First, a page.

What should we do for our home worship gatherings?

The new coronavirus has forced us all into a new normal. Many of us find ourselves having to think through things that previously took little to no mental capacity.

This is the case for family worship gatherings. It’s hard to know where to begin and what to think through as you sit down to usher your family or roommates into a time of corporate worship.

In my previous article, 7 Things to consider for your family worship gatherings, I give very practical points to keep in mind as you lead worship in your home.

In addition, here is a potential framework you can use for family worship times under the coronavirus — or when we return to a time when a community gathering in your home is possible:

  1. Explain what’s going to happen.
    Explain what you’re going to do during this time. Say, “We are having a time together to worship Jesus as a family.” It may be beneficial to share a brief outline of what your time together will look like.
  2. Read Scripture out loud.
    Have a member of the family read one verse of Scripture as your “call to worship.” This is a great time to get school-age children involved.
  3. Sing a song.
    You can (but you don’t have to) sing a song together as a family. “Jesus Loves Me” is simple, solid and easy to remember. “With Jesus in the Boat” is another good one. You can find many songs on YouTube with lyrics.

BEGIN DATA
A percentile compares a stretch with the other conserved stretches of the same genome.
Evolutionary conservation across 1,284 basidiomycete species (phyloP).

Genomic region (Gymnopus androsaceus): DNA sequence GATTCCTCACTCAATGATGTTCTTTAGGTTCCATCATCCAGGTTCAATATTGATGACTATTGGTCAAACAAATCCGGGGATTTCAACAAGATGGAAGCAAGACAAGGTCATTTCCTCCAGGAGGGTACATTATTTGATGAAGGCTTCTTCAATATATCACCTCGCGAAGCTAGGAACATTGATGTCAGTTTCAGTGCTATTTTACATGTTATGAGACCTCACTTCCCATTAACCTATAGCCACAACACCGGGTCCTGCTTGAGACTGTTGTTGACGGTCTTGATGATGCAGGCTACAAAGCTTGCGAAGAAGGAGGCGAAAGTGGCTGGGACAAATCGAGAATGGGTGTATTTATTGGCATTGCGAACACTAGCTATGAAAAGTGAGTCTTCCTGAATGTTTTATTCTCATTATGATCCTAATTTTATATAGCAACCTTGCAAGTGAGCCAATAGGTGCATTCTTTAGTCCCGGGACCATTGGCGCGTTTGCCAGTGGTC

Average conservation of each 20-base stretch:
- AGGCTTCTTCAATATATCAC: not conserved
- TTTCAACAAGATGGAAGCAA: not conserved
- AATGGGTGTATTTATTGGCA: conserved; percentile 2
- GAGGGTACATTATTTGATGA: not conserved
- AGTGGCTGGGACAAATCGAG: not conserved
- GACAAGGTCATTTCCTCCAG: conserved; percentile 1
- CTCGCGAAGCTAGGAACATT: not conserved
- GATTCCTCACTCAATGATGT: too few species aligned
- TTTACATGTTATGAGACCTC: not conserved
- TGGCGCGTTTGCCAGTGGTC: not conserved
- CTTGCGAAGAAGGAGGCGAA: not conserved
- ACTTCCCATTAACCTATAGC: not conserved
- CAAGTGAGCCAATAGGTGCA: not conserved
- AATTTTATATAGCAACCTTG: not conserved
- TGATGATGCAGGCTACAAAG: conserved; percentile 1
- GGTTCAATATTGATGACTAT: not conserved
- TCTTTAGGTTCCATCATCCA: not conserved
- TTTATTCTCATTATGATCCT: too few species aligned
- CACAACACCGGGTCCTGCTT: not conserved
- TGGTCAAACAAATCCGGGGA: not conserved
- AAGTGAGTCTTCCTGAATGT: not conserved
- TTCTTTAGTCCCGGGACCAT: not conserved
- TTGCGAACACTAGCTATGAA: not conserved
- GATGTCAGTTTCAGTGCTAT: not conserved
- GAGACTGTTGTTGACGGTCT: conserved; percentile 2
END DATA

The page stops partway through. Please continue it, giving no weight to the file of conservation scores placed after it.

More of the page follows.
4. Share a personal testimony.
    Interview a person in your family who has surrendered their life to Jesus. Ask them about their experience. You could also have someone share what God has been teaching them or impressing on their heart lately.
  5. Connect with the global Church.
    Talk about how churches gather like this in different parts of the world. Go to joshuaproject.net and choose an unreached people group that you will pray for as a family.
  6. Read and discuss a passage of Scripture.
    Read a passage of Scripture and talk about what it means. The parables of Jesus are a great place to start. You don’t have to be a master theologian to teach the Bible to your family. Think of one good question to ask about the passage. Ask open-ended questions, and avoid questions that can be answered with “yes” or “no.” This Bible-study time could be as short as five minutes.
  7. Pray together.
    Divide into pairs or smaller groups—depending on how big the group is (hopefully fewer than 10 for now!)—and have each person ask the other for a prayer request. Have everyone pray for one another. At the end, have one person pray for the whole family or group.

Christians have faced struggles throughout history that have caused them to scatter. Gathering as a scattered people makes our coming back together that much sweeter.

Find more resources on family worship and how to thrive in the midst of COVID-19 here.

Published March 20, 2020